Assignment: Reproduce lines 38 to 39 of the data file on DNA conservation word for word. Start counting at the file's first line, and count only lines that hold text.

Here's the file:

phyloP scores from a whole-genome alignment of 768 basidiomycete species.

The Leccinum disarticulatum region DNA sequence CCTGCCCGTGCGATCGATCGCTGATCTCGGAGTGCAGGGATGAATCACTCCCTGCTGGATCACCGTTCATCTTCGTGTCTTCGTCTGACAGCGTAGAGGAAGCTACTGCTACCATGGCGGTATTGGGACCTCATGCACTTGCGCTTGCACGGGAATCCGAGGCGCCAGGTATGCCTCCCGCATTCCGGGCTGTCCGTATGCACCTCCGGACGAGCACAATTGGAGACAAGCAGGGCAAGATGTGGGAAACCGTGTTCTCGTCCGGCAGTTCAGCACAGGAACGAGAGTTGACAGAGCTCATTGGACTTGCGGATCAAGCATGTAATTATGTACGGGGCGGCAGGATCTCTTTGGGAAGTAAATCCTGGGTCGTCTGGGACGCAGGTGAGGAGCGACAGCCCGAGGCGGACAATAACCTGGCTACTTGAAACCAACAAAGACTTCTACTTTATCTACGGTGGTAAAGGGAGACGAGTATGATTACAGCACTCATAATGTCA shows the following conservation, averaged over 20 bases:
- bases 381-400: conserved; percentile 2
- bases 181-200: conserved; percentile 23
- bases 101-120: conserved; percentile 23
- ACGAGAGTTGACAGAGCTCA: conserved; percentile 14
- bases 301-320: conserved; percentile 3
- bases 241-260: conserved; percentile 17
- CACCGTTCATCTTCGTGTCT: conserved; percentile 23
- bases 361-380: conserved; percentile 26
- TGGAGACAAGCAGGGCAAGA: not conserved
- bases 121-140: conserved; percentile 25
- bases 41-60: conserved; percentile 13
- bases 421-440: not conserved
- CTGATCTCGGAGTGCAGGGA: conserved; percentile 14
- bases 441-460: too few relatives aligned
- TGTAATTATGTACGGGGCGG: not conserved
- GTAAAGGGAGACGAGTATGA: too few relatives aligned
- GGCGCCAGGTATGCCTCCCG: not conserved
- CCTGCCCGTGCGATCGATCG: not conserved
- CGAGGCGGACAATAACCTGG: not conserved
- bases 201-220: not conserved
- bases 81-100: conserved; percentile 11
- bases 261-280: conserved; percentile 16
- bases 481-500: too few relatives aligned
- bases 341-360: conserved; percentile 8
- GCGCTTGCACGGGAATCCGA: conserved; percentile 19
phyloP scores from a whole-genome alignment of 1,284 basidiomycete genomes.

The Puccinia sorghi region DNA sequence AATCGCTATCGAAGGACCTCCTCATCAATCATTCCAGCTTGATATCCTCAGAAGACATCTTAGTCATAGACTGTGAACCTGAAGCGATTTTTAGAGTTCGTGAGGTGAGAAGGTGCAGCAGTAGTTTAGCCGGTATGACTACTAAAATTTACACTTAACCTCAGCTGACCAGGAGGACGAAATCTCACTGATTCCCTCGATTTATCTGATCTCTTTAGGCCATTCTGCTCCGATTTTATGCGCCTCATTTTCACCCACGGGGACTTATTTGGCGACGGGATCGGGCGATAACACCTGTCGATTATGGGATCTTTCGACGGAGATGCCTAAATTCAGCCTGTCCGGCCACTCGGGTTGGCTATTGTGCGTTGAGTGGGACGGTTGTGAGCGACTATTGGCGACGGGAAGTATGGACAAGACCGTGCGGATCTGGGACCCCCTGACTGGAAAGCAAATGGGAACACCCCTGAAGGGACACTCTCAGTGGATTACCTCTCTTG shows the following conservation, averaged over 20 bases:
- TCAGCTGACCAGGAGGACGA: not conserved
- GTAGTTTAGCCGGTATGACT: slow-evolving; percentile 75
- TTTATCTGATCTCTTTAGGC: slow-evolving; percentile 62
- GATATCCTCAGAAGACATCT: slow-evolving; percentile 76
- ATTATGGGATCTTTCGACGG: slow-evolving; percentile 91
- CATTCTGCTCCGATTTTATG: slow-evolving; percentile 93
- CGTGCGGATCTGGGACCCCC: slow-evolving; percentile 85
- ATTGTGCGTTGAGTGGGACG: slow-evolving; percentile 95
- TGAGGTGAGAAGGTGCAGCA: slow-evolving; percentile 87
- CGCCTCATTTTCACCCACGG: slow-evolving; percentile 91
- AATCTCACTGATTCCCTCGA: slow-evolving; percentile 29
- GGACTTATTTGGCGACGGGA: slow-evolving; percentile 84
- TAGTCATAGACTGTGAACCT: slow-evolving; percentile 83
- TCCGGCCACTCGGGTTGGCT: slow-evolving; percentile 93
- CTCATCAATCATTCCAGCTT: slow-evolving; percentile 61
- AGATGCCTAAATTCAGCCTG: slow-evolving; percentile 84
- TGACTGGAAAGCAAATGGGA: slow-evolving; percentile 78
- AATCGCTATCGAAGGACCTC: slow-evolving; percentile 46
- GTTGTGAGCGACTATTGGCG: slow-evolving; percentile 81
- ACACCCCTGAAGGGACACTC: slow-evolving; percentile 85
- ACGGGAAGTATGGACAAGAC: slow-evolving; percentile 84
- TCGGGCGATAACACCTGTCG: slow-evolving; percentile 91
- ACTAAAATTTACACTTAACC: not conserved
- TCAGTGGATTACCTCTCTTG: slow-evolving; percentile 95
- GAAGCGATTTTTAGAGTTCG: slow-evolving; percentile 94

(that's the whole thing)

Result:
- TGAGGTGAGAAGGTGCAGCA: slow-evolving; percentile 87
- CGCCTCATTTTCACCCACGG: slow-evolving; percentile 91